I believe that childhood and adolescence is when our brains are making permanent formations and connections. Which means things like mental and emotional survival tactics, defense mechanisms, behavior, and beliefs are subconsciously being hardwired while we are living through these experiences. Others who grow up in more favorable lives will not have these skills hardwired and engrained.
There’s no easy way to put it. I grew up in a poor, blue collar family. I suppose it wouldn’t have been so bad if I lived in a town where everyone else was also poor and blue collar. Unfortunately for me, I grew up in the Silicon Valley. One of the richest areas on the planet, which meant the stark contrast of everyone’s wealth compared to my meager life was right there in my face on a daily basis. This alone was enough to create a rain cloud over any self conscious child growing up. To further solidify that rain cloud, I also had parents who would fight constantly, a sometimes suicidal mother, and an older brother in and out of prison my whole life. Needless to say, there were hardships I had to endure in my childhood and I grew up with a rain cloud I could never seem to escape. While my particular set of circumstance may have been unique to me, I know there are other people out there with their own unique hardships and their own rain clouds from childhood.
While we are living through it, we don’t realize that it will have long term lasting effects on our mind and behavior. What I eventually discovered is that rain clouds like mine often have a silver lining. The key here is that result of these experiences can be negative OR positive, depending on your mental attitude. For example, you can give in to the victim mindset and let your life consume you or you can use your hardships to work for you and motivate you. They say you are the sum of all of your life experiences to this point and you wouldn’t be who you are without them. I couldn’t agree more.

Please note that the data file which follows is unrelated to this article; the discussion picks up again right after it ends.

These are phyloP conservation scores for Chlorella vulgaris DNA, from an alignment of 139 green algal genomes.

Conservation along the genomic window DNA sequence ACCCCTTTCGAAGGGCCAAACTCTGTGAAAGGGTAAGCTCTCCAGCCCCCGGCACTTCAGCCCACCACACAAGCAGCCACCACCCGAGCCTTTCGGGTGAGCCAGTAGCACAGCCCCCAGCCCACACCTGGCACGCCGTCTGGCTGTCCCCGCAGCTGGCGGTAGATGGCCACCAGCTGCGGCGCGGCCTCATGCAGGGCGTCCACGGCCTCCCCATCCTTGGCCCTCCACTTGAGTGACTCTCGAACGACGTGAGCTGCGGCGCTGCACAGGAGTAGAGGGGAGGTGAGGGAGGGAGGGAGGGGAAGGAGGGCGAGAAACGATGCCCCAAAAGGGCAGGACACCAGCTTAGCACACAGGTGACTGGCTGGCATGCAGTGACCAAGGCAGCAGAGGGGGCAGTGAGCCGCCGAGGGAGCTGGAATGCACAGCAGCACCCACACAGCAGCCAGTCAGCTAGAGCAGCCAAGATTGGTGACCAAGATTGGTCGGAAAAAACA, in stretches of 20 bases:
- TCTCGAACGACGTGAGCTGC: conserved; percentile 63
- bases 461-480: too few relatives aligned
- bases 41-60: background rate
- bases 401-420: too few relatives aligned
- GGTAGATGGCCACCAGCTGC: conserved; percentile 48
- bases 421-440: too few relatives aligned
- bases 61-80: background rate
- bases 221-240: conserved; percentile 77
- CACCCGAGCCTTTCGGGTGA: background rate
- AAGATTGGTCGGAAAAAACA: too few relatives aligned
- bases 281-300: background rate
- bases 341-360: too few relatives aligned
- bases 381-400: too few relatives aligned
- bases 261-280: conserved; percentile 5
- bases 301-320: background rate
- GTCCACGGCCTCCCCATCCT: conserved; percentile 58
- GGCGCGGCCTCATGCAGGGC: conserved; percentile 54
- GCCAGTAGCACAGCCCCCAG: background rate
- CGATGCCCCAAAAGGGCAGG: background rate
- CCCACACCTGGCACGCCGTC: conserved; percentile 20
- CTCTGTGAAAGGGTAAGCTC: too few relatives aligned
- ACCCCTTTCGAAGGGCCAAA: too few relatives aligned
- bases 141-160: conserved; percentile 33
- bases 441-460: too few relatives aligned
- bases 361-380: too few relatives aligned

To give you a personal example for me, when I was growing up my parents would have very bad (often alcohol induced and violent) fights. I learned from a young age to be able to pick up on very subtle changes in behavior. I became hyper aware and receptive of the cues and indicators of not only verbal and nonverbal communication, but also the general feeling or mood of the room. As an adult, I am very sensitive to other people’s emotions and empathy for me is natural and easy. I am sensitive to subtle changes in people’s verbiage, tone of voice, body language, and mannerisms. This is because I subconsciously developed this skill as a survival tactic. Walking into my childhood home on any given day or time, I needed to be able to immediately sense everyone’s feelings and make a judgment if it was safe to stay or if I needed to leave. My childhood and adolescent brain had hardwired itself for protection.
However, I didn’t realize this until later in life. It took me a few years into my career in the tech industry before I discovered that my colleagues, who were highly educated, very intelligent, and often ivy league graduates, didn’t notice these types of things like I did. I had a natural skill engrained in my brain that could never be taught, even in top universities.
The hardships I endured when I was a child were now giving me an edge in my career. The rain cloud had a silver lining all along but only now was I able to recognize it for the first time. So the next time you are thinking negatively and feeling depressed about a current situation you are living through or something you have endured in your past, I encourage you to think about what skills or benefits you may have gained and look at them in a different light. You should now look at these as one of your strengths and figure out how to use these skills to your advantage.